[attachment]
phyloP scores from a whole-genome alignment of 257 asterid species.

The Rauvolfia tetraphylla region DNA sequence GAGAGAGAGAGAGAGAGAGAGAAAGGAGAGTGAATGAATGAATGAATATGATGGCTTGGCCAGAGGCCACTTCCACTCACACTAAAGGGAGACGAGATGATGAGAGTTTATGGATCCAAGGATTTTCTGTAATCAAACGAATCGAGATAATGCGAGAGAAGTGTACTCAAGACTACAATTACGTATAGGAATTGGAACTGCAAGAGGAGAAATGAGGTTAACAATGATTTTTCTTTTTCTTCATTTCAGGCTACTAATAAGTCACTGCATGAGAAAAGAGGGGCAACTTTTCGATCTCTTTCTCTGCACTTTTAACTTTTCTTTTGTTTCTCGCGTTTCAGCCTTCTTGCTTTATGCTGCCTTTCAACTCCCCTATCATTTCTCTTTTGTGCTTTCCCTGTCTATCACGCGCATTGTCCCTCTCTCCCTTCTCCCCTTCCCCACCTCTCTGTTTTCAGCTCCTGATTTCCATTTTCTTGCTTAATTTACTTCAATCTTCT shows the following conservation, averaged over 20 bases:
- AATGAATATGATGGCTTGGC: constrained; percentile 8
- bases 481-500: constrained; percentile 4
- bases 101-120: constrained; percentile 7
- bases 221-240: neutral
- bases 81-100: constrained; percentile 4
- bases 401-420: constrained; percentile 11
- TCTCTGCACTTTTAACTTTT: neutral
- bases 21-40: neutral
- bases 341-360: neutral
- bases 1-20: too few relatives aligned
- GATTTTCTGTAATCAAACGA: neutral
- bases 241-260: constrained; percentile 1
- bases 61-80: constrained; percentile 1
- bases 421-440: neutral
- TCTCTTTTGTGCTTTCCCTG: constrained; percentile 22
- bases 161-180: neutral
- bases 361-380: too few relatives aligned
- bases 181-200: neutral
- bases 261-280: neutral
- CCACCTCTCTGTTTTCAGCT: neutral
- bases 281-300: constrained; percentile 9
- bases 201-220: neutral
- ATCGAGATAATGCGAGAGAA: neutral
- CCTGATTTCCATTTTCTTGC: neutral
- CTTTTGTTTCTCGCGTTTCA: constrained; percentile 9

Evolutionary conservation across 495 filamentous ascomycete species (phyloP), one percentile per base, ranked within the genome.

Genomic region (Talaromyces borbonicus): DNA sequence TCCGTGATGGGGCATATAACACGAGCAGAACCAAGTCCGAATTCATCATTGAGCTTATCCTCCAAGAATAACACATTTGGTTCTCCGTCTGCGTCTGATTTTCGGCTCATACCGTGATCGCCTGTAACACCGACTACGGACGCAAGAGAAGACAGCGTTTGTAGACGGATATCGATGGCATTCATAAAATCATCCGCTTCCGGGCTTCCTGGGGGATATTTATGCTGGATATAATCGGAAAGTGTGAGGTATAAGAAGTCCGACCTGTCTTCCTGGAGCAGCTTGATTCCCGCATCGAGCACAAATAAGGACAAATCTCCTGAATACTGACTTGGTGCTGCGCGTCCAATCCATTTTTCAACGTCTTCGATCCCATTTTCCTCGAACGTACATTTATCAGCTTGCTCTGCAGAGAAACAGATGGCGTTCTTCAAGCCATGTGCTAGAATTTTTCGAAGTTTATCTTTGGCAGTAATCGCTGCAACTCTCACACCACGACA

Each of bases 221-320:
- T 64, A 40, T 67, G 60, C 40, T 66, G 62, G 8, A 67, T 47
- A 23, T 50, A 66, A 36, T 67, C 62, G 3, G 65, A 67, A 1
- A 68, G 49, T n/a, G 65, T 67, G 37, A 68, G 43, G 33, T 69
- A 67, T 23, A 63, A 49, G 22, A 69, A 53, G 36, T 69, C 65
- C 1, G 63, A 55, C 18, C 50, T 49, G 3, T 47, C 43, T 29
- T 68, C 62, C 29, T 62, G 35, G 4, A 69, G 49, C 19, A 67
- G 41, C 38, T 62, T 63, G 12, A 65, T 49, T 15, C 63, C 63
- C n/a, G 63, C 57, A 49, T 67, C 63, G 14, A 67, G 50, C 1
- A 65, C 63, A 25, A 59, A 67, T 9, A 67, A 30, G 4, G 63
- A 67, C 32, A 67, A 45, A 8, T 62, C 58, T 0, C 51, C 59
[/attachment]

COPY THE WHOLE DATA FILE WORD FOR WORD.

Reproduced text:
phyloP scores from a whole-genome alignment of 257 asterid species.

The Rauvolfia tetraphylla region DNA sequence GAGAGAGAGAGAGAGAGAGAGAAAGGAGAGTGAATGAATGAATGAATATGATGGCTTGGCCAGAGGCCACTTCCACTCACACTAAAGGGAGACGAGATGATGAGAGTTTATGGATCCAAGGATTTTCTGTAATCAAACGAATCGAGATAATGCGAGAGAAGTGTACTCAAGACTACAATTACGTATAGGAATTGGAACTGCAAGAGGAGAAATGAGGTTAACAATGATTTTTCTTTTTCTTCATTTCAGGCTACTAATAAGTCACTGCATGAGAAAAGAGGGGCAACTTTTCGATCTCTTTCTCTGCACTTTTAACTTTTCTTTTGTTTCTCGCGTTTCAGCCTTCTTGCTTTATGCTGCCTTTCAACTCCCCTATCATTTCTCTTTTGTGCTTTCCCTGTCTATCACGCGCATTGTCCCTCTCTCCCTTCTCCCCTTCCCCACCTCTCTGTTTTCAGCTCCTGATTTCCATTTTCTTGCTTAATTTACTTCAATCTTCT shows the following conservation, averaged over 20 bases:
- AATGAATATGATGGCTTGGC: constrained; percentile 8
- bases 481-500: constrained; percentile 4
- bases 101-120: constrained; percentile 7
- bases 221-240: neutral
- bases 81-100: constrained; percentile 4
- bases 401-420: constrained; percentile 11
- TCTCTGCACTTTTAACTTTT: neutral
- bases 21-40: neutral
- bases 341-360: neutral
- bases 1-20: too few relatives aligned
- GATTTTCTGTAATCAAACGA: neutral
- bases 241-260: constrained; percentile 1
- bases 61-80: constrained; percentile 1
- bases 421-440: neutral
- TCTCTTTTGTGCTTTCCCTG: constrained; percentile 22
- bases 161-180: neutral
- bases 361-380: too few relatives aligned
- bases 181-200: neutral
- bases 261-280: neutral
- CCACCTCTCTGTTTTCAGCT: neutral
- bases 281-300: constrained; percentile 9
- bases 201-220: neutral
- ATCGAGATAATGCGAGAGAA: neutral
- CCTGATTTCCATTTTCTTGC: neutral
- CTTTTGTTTCTCGCGTTTCA: constrained; percentile 9

Evolutionary conservation across 495 filamentous ascomycete species (phyloP), one percentile per base, ranked within the genome.

Genomic region (Talaromyces borbonicus): DNA sequence TCCGTGATGGGGCATATAACACGAGCAGAACCAAGTCCGAATTCATCATTGAGCTTATCCTCCAAGAATAACACATTTGGTTCTCCGTCTGCGTCTGATTTTCGGCTCATACCGTGATCGCCTGTAACACCGACTACGGACGCAAGAGAAGACAGCGTTTGTAGACGGATATCGATGGCATTCATAAAATCATCCGCTTCCGGGCTTCCTGGGGGATATTTATGCTGGATATAATCGGAAAGTGTGAGGTATAAGAAGTCCGACCTGTCTTCCTGGAGCAGCTTGATTCCCGCATCGAGCACAAATAAGGACAAATCTCCTGAATACTGACTTGGTGCTGCGCGTCCAATCCATTTTTCAACGTCTTCGATCCCATTTTCCTCGAACGTACATTTATCAGCTTGCTCTGCAGAGAAACAGATGGCGTTCTTCAAGCCATGTGCTAGAATTTTTCGAAGTTTATCTTTGGCAGTAATCGCTGCAACTCTCACACCACGACA

Each of bases 221-320:
- T 64, A 40, T 67, G 60, C 40, T 66, G 62, G 8, A 67, T 47
- A 23, T 50, A 66, A 36, T 67, C 62, G 3, G 65, A 67, A 1
- A 68, G 49, T n/a, G 65, T 67, G 37, A 68, G 43, G 33, T 69
- A 67, T 23, A 63, A 49, G 22, A 69, A 53, G 36, T 69, C 65
- C 1, G 63, A 55, C 18, C 50, T 49, G 3, T 47, C 43, T 29
- T 68, C 62, C 29, T 62, G 35, G 4, A 69, G 49, C 19, A 67
- G 41, C 38, T 62, T 63, G 12, A 65, T 49, T 15, C 63, C 63
- C n/a, G 63, C 57, A 49, T 67, C 63, G 14, A 67, G 50, C 1
- A 65, C 63, A 25, A 59, A 67, T 9, A 67, A 30, G 4, G 63
- A 67, C 32, A 67, A 45, A 8, T 62, C 58, T 0, C 51, C 59